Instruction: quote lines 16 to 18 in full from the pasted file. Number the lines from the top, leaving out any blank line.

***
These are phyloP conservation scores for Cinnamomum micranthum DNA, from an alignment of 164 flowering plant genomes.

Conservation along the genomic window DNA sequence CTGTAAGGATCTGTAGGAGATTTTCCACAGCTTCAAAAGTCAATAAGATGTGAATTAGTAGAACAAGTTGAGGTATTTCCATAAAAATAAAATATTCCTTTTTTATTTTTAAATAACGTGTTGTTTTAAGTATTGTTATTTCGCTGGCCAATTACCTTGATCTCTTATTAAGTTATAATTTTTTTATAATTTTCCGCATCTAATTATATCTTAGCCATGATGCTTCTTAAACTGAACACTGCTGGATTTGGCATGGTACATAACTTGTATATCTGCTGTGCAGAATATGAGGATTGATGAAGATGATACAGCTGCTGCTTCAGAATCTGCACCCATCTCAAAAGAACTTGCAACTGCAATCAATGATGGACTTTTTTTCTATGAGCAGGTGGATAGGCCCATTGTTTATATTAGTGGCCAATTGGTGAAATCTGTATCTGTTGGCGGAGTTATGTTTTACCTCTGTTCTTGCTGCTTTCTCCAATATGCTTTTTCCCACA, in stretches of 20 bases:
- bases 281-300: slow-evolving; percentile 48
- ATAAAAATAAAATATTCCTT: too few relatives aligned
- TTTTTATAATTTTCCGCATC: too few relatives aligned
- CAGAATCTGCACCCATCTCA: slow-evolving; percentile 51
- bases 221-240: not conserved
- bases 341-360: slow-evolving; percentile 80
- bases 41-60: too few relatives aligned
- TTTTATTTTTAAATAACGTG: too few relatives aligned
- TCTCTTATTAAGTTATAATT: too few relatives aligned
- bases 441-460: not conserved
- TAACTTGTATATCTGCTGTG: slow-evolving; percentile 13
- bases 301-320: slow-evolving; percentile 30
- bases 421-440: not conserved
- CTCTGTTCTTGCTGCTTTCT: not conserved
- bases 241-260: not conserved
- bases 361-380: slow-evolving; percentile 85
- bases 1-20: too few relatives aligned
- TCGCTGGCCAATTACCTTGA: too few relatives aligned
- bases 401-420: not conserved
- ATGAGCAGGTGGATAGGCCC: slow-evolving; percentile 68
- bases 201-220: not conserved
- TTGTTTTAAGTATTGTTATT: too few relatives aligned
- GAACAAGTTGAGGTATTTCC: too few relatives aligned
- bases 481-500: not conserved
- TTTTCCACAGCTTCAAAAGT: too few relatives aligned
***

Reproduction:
- CTCTGTTCTTGCTGCTTTCT: not conserved
- bases 241-260: not conserved
- bases 361-380: slow-evolving; percentile 85